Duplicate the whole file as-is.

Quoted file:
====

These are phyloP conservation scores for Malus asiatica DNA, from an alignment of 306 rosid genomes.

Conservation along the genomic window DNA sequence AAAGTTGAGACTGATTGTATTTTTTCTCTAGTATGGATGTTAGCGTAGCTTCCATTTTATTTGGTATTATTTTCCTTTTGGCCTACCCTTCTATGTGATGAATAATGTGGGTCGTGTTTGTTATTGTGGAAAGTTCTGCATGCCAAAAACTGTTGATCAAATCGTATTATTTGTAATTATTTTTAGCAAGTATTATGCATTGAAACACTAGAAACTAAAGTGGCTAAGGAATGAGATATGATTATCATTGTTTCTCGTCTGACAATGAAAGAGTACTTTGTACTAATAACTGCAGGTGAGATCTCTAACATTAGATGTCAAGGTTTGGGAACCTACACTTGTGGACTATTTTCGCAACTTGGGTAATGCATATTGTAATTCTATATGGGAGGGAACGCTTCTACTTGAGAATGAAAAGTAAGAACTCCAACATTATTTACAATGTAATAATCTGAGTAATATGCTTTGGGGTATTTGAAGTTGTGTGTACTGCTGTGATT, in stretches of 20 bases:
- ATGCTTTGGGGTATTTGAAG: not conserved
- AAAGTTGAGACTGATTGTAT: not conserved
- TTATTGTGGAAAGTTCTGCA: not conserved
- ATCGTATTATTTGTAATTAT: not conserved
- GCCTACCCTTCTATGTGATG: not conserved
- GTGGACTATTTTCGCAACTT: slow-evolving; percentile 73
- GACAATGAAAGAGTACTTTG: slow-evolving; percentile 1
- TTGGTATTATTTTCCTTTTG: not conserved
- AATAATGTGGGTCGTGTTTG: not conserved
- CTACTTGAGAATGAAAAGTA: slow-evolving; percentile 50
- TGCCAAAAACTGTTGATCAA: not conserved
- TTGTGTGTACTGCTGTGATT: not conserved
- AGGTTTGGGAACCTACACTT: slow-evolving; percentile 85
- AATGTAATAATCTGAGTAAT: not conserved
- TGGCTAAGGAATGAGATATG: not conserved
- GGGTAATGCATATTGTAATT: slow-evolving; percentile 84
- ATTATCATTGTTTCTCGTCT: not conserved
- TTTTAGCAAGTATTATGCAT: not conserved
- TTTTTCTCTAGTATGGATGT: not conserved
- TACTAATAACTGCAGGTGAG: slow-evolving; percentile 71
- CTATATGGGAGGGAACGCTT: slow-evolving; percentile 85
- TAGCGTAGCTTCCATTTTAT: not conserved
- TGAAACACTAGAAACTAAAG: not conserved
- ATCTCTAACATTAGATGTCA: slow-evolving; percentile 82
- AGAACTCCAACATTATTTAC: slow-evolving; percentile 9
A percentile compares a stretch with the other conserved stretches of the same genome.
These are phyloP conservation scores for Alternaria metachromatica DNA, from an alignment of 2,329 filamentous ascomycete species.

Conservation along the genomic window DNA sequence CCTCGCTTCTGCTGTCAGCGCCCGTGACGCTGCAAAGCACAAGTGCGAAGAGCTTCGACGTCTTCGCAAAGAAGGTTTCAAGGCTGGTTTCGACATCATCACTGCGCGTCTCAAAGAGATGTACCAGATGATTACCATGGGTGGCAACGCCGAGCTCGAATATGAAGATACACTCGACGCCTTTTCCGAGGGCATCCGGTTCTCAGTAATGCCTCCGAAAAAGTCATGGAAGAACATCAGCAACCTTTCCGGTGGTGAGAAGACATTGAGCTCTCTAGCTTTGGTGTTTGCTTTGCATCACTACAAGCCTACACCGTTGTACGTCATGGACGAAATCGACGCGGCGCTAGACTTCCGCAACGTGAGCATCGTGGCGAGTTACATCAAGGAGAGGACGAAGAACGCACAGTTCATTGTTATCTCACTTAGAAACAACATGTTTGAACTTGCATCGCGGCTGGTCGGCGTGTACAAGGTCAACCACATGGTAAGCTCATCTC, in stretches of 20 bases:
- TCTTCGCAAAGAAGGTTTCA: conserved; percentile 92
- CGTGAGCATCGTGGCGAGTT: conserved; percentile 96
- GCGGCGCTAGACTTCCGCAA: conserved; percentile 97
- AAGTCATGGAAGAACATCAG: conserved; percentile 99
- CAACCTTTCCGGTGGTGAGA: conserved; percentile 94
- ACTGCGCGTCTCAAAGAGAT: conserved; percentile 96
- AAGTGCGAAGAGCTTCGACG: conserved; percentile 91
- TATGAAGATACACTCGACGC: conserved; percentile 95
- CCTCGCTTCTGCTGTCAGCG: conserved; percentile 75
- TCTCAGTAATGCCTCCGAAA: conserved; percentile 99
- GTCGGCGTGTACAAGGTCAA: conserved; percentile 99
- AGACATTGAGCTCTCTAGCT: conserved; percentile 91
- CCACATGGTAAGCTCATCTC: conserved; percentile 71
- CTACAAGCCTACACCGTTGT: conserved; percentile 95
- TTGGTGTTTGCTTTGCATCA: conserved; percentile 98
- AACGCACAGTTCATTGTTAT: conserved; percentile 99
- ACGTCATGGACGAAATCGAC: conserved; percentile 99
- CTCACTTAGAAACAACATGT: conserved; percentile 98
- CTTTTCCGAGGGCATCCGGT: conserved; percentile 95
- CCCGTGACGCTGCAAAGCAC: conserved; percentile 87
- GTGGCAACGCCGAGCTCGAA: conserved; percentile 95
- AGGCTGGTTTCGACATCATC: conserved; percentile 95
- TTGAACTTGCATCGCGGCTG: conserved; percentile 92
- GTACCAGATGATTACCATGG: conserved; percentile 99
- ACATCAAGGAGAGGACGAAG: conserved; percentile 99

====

These are phyloP conservation scores for Malus asiatica DNA, from an alignment of 306 rosid genomes.

Conservation along the genomic window DNA sequence AAAGTTGAGACTGATTGTATTTTTTCTCTAGTATGGATGTTAGCGTAGCTTCCATTTTATTTGGTATTATTTTCCTTTTGGCCTACCCTTCTATGTGATGAATAATGTGGGTCGTGTTTGTTATTGTGGAAAGTTCTGCATGCCAAAAACTGTTGATCAAATCGTATTATTTGTAATTATTTTTAGCAAGTATTATGCATTGAAACACTAGAAACTAAAGTGGCTAAGGAATGAGATATGATTATCATTGTTTCTCGTCTGACAATGAAAGAGTACTTTGTACTAATAACTGCAGGTGAGATCTCTAACATTAGATGTCAAGGTTTGGGAACCTACACTTGTGGACTATTTTCGCAACTTGGGTAATGCATATTGTAATTCTATATGGGAGGGAACGCTTCTACTTGAGAATGAAAAGTAAGAACTCCAACATTATTTACAATGTAATAATCTGAGTAATATGCTTTGGGGTATTTGAAGTTGTGTGTACTGCTGTGATT, in stretches of 20 bases:
- ATGCTTTGGGGTATTTGAAG: not conserved
- AAAGTTGAGACTGATTGTAT: not conserved
- TTATTGTGGAAAGTTCTGCA: not conserved
- ATCGTATTATTTGTAATTAT: not conserved
- GCCTACCCTTCTATGTGATG: not conserved
- GTGGACTATTTTCGCAACTT: slow-evolving; percentile 73
- GACAATGAAAGAGTACTTTG: slow-evolving; percentile 1
- TTGGTATTATTTTCCTTTTG: not conserved
- AATAATGTGGGTCGTGTTTG: not conserved
- CTACTTGAGAATGAAAAGTA: slow-evolving; percentile 50
- TGCCAAAAACTGTTGATCAA: not conserved
- TTGTGTGTACTGCTGTGATT: not conserved
- AGGTTTGGGAACCTACACTT: slow-evolving; percentile 85
- AATGTAATAATCTGAGTAAT: not conserved
- TGGCTAAGGAATGAGATATG: not conserved
- GGGTAATGCATATTGTAATT: slow-evolving; percentile 84
- ATTATCATTGTTTCTCGTCT: not conserved
- TTTTAGCAAGTATTATGCAT: not conserved
- TTTTTCTCTAGTATGGATGT: not conserved
- TACTAATAACTGCAGGTGAG: slow-evolving; percentile 71
- CTATATGGGAGGGAACGCTT: slow-evolving; percentile 85
- TAGCGTAGCTTCCATTTTAT: not conserved
- TGAAACACTAGAAACTAAAG: not conserved
- ATCTCTAACATTAGATGTCA: slow-evolving; percentile 82
- AGAACTCCAACATTATTTAC: slow-evolving; percentile 9
A percentile compares a stretch with the other conserved stretches of the same genome.
These are phyloP conservation scores for Alternaria metachromatica DNA, from an alignment of 2,329 filamentous ascomycete species.

Conservation along the genomic window DNA sequence CCTCGCTTCTGCTGTCAGCGCCCGTGACGCTGCAAAGCACAAGTGCGAAGAGCTTCGACGTCTTCGCAAAGAAGGTTTCAAGGCTGGTTTCGACATCATCACTGCGCGTCTCAAAGAGATGTACCAGATGATTACCATGGGTGGCAACGCCGAGCTCGAATATGAAGATACACTCGACGCCTTTTCCGAGGGCATCCGGTTCTCAGTAATGCCTCCGAAAAAGTCATGGAAGAACATCAGCAACCTTTCCGGTGGTGAGAAGACATTGAGCTCTCTAGCTTTGGTGTTTGCTTTGCATCACTACAAGCCTACACCGTTGTACGTCATGGACGAAATCGACGCGGCGCTAGACTTCCGCAACGTGAGCATCGTGGCGAGTTACATCAAGGAGAGGACGAAGAACGCACAGTTCATTGTTATCTCACTTAGAAACAACATGTTTGAACTTGCATCGCGGCTGGTCGGCGTGTACAAGGTCAACCACATGGTAAGCTCATCTC, in stretches of 20 bases:
- TCTTCGCAAAGAAGGTTTCA: conserved; percentile 92
- CGTGAGCATCGTGGCGAGTT: conserved; percentile 96
- GCGGCGCTAGACTTCCGCAA: conserved; percentile 97
- AAGTCATGGAAGAACATCAG: conserved; percentile 99
- CAACCTTTCCGGTGGTGAGA: conserved; percentile 94
- ACTGCGCGTCTCAAAGAGAT: conserved; percentile 96
- AAGTGCGAAGAGCTTCGACG: conserved; percentile 91
- TATGAAGATACACTCGACGC: conserved; percentile 95
- CCTCGCTTCTGCTGTCAGCG: conserved; percentile 75
- TCTCAGTAATGCCTCCGAAA: conserved; percentile 99
- GTCGGCGTGTACAAGGTCAA: conserved; percentile 99
- AGACATTGAGCTCTCTAGCT: conserved; percentile 91
- CCACATGGTAAGCTCATCTC: conserved; percentile 71
- CTACAAGCCTACACCGTTGT: conserved; percentile 95
- TTGGTGTTTGCTTTGCATCA: conserved; percentile 98
- AACGCACAGTTCATTGTTAT: conserved; percentile 99
- ACGTCATGGACGAAATCGAC: conserved; percentile 99
- CTCACTTAGAAACAACATGT: conserved; percentile 98
- CTTTTCCGAGGGCATCCGGT: conserved; percentile 95
- CCCGTGACGCTGCAAAGCAC: conserved; percentile 87
- GTGGCAACGCCGAGCTCGAA: conserved; percentile 95
- AGGCTGGTTTCGACATCATC: conserved; percentile 95
- TTGAACTTGCATCGCGGCTG: conserved; percentile 92
- GTACCAGATGATTACCATGG: conserved; percentile 99
- ACATCAAGGAGAGGACGAAG: conserved; percentile 99